DEAR ABBY: My brother and his girlfriend, "Serena," moved in with my parents three years ago. They have since had a child who is almost 2. My brother did some things he shouldn't have, and now he's in prison. (He has eight months left to serve.) Serena doesn't work and barely takes care of their son. My parents seem to always have the little boy.
Last night, I dropped by the house unexpectedly. Mom was in bed, but I found my dad and Serena making out on the couch. I was furious. I could have killed her right there for doing that to my mom and my brother. Somehow I managed to keep my cool, but not before letting my presence be known.
Dad tried to act like what I saw was a game and wasn't real. I know what I saw, and I feel terrible. I don't know how to handle this. Should I tell my brother and my mom? I can never go back into that house ever again. As long as Serena is there, I am a time bomb waiting to explode. I'm afraid of what I might do to her. Please help me! -- "TICKING" SISTER IN N. CAROLINA
DEAR "TICKING": I'll try. The first thing you must do is recognize that, as tempting as it is to blame this all on Serena, your father is an adult and responsible for his actions. He is as guilty as Serena is, and attacking her is not the solution.
Because having Serena living under the same roof has proved too tempting for your father to resist, give him two weeks to move her and the baby out, or you will tell your mother what you saw. (I wouldn't be surprised if she already has an inkling.) If Serena goes, say nothing. To tell your brother that the mother of his child has been cheating on him with his father while he's incarcerated, and unable to do anything about it, would be to no one's benefit, so I strongly advise against it.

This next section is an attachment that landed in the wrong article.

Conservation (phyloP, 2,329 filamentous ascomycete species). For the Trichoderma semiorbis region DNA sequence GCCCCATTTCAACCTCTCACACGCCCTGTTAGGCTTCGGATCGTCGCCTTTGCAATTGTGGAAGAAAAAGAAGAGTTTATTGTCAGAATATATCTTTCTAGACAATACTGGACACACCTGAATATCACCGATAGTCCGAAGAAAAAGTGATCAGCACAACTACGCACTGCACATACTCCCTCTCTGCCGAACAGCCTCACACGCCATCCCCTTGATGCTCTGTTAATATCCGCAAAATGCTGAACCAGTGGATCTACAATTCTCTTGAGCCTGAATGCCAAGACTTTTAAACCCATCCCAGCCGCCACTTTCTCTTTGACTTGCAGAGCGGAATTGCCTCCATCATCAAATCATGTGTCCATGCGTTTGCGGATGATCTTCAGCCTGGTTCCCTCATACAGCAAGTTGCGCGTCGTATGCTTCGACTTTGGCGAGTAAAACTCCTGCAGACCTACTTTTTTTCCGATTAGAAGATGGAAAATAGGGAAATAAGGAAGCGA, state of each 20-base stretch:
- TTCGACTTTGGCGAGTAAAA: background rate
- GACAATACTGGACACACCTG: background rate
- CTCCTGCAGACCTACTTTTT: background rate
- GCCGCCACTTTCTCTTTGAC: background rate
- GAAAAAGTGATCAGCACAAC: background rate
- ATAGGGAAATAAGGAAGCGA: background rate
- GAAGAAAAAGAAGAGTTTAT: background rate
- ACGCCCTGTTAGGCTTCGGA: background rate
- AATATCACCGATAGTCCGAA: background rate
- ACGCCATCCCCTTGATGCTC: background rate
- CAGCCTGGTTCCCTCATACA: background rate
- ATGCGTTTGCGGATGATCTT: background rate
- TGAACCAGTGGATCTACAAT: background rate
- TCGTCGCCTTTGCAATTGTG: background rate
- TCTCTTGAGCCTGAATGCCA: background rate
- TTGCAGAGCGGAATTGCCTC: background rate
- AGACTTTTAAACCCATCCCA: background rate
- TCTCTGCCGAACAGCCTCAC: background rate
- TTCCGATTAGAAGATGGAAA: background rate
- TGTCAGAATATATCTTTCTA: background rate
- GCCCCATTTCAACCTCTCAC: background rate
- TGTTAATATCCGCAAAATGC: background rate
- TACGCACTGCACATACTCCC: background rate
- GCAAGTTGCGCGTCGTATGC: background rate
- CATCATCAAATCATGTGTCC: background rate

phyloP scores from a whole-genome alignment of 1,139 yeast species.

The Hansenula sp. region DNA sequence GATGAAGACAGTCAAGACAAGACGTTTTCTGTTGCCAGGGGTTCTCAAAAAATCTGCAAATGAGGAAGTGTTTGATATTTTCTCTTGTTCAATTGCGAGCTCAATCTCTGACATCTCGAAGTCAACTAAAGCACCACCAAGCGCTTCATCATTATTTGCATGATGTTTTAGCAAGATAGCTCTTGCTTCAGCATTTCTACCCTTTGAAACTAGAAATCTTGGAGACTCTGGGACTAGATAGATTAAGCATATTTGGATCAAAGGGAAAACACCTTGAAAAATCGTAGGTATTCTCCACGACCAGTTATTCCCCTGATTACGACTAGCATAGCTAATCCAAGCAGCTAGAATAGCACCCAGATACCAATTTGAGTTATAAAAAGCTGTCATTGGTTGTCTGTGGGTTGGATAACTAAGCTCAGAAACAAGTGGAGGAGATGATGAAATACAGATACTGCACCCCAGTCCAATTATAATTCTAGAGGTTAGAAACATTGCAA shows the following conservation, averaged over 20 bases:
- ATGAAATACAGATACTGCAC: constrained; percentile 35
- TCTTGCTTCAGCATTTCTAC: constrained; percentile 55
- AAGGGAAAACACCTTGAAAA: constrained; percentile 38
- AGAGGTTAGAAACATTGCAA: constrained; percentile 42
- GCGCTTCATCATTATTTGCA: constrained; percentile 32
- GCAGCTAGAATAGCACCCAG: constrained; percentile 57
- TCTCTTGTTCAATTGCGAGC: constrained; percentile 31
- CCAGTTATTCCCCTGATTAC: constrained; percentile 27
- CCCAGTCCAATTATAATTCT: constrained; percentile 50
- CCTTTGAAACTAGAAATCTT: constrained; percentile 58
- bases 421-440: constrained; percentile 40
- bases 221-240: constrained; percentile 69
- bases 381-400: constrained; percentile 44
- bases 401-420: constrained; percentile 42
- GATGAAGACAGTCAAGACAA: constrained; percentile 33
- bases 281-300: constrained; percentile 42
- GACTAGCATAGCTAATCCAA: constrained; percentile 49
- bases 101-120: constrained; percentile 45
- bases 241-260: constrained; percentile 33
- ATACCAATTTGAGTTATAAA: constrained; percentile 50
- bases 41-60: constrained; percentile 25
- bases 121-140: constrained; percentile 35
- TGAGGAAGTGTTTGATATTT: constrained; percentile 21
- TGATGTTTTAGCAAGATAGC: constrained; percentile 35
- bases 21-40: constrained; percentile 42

DEAR ABBY: When I have to express my sympathy to someone, such as an acquaintance at work over the death of a loved one, I haven't a clue as to what to say. I don't want to bore them with platitudes; they sound meaningless. I want it to be something heartfelt.
In the very near future, I will be losing a friend to cancer. I don't know what to say when my friend talks about dying. I want to be there for the family, and not be tongue-tied about expressing my feelings. Everything I think to say sounds stupid in my mind, so I keep my mouth shut. -- TONGUE-TIED IN TEXAS
DEAR TONGUE-TIED: Your discomfort isn't unusual, but please understand: What may seem "stupid" to you will not seem that way to the friend who is dying, nor to the family that is grieving. My advice is to keep your message brief and simple. To the family who is in mourning, say, "Please accept my deepest sympathy for your loss." If they want to talk about it further, they'll let you know. If they don't, they will simply thank you for your condolences.
It is often difficult to converse with someone who is dying because of "survivor guilt," or a fear that we will become too emotional. Believe me, a person with a terminal illness is still the same person you have always loved. Listen to what he or she has to say, because the person may just need to talk. If you are wondering what to tell your friend, tell her what knowing her has meant to you, share what lessons she has taught you, describe those qualities that make her special. And it's all right to say that your life will not be the same without her when she is gone. It's not hokey; it's the truth. And one more thing. It's OK to cry. Tears can be healing.
Abby shares more than 100 of her favorite recipes in two booklets: "Abby's Favorite Recipes" and "More Favorite Recipes by Dear Abby." Send a business-size, self-addressed envelope, plus check or money order for $12 (U.S. funds)
to: Dear Abby -- Cookbooklet Set, P.O. Box 447, Mount Morris, IL 61054-0447. (Postage is included in price.)
4520 Main St., Kansas City, MO 64111; (816) 932-6600